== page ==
Book Discussion: Economic, Social, and Cultural Rights and Criminal Law, What Is, and What Should Be

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It is probably the case (or perhaps I just hope that it is) that most international lawyers get into the area as they have some sense of justice, and also that those that became human rights lawyers did so on the basis that it is the role of such lawyering that it is to improve the lives of human beings. Where there are perhaps differences though, even amongst human rights lawyers, is about the best way to go about making the world a better place for people. It is probably fair to say that, at least in the West, the majority of human rights advocates focus on the Civil and Political Rights (CPR) angles on point. (p.10). As such, at least in legal scholarship on human rights, Economic, Social and Cultural Rights (ESCR) tend to be seen as the somewhat unloved step child of the ‘real’ (CPR) rights.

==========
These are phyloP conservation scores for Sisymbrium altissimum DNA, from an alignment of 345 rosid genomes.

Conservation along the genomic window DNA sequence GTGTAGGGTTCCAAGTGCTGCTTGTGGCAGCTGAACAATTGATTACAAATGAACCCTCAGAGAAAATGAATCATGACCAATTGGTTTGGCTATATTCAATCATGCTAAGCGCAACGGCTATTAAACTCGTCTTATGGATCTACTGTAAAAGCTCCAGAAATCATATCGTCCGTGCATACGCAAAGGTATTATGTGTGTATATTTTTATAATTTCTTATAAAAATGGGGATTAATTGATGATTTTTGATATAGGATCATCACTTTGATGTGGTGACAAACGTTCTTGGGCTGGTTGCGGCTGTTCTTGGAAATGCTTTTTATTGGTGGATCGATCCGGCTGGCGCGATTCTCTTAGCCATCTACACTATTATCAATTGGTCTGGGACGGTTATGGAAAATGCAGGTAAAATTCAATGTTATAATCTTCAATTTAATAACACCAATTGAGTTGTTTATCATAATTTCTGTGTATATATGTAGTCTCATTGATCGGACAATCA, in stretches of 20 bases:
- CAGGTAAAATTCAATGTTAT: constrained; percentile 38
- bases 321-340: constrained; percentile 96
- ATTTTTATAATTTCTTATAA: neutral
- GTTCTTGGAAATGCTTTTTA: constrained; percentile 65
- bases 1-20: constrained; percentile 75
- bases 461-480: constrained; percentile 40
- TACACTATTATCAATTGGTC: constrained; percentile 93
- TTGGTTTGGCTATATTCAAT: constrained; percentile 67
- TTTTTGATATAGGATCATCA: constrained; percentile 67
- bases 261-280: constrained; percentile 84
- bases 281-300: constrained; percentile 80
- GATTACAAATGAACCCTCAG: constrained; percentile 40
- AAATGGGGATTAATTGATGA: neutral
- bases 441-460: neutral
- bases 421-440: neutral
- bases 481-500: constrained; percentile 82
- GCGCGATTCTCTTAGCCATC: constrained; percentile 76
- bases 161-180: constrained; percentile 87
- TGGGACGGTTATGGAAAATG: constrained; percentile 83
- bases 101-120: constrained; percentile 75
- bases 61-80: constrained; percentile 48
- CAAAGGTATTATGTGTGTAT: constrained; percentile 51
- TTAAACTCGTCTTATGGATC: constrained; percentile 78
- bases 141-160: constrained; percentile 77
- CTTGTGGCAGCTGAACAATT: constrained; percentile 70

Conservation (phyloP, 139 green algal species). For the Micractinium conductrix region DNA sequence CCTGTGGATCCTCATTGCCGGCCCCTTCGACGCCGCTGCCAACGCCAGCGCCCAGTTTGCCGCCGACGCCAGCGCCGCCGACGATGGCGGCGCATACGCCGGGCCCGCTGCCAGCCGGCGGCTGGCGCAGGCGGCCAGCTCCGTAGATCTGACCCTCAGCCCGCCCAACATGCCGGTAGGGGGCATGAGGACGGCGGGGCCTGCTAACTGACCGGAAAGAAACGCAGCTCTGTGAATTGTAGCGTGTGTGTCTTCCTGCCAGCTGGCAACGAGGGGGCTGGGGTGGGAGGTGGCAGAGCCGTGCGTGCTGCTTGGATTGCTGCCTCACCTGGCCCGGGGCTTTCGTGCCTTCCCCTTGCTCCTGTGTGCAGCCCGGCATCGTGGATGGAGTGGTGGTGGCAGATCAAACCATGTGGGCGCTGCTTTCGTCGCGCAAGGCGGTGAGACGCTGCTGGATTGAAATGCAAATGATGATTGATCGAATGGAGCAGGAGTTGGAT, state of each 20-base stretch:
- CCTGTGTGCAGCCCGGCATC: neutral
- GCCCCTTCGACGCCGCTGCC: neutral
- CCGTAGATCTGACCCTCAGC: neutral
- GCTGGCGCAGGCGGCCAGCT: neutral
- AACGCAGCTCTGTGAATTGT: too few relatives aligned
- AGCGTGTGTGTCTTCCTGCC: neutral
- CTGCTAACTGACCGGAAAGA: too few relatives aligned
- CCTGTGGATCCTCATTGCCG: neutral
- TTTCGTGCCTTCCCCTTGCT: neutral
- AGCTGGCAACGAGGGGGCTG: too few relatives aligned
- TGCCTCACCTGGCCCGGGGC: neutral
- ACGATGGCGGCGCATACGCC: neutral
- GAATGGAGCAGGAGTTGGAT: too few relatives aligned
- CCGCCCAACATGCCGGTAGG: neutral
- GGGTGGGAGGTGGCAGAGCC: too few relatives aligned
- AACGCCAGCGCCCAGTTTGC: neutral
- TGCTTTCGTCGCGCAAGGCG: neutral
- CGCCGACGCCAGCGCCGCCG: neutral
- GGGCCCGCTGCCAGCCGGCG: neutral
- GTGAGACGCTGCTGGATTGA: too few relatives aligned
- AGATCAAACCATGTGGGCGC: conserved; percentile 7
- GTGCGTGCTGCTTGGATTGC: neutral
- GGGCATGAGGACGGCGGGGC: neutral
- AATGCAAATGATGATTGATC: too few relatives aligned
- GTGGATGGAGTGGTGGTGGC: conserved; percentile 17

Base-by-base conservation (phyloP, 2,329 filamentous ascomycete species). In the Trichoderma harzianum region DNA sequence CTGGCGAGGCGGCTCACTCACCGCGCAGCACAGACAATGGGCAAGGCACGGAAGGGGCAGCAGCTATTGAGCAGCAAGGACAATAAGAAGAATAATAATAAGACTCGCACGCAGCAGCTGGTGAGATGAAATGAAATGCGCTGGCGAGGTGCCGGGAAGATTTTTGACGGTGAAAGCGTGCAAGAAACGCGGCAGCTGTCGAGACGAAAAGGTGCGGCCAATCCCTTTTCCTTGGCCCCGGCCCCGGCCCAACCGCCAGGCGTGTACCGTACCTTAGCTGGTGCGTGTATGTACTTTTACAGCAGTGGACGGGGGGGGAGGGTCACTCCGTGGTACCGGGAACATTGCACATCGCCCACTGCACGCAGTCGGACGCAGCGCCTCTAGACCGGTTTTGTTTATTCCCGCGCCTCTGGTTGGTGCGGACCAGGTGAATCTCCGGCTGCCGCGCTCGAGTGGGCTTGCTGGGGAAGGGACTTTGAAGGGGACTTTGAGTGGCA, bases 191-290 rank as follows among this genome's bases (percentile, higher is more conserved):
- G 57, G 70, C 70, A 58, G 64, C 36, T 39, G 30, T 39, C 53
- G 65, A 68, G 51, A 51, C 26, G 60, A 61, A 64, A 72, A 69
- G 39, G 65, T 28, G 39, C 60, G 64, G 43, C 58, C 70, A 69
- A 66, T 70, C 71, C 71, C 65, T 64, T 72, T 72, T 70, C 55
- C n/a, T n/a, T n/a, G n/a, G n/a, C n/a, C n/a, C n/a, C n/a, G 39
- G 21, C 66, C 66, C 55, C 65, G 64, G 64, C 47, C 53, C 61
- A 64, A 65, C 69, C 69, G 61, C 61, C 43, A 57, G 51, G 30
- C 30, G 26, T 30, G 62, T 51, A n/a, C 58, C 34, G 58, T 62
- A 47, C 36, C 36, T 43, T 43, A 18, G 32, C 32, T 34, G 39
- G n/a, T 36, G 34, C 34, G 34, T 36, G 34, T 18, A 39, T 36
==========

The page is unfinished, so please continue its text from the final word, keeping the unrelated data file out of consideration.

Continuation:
It is Dr Schmid’s goal to challenge this, through the specific lens of the extent to which international criminal law (ICL) already covers violations of ESCR (p.22). As such, the book deals with an area which has, at least in the West, received a level of attention that has been, historically, low (the two International Covenants of 1966 (on CPR and ESCRs) were the brainchildren of the West and the socialist/non-aligned States respectively, so perhaps there was more scholarship on ESCR in socialist States, there is certainly more attention given to them in Africa. Neither Convention would probably have gone through without the other, and as the Vienna Declaration (noted by Schmid e.g. at p.14, & 25) made clear, the generations of human rights (1999) need to be treated as indivisible and given the same level of focus.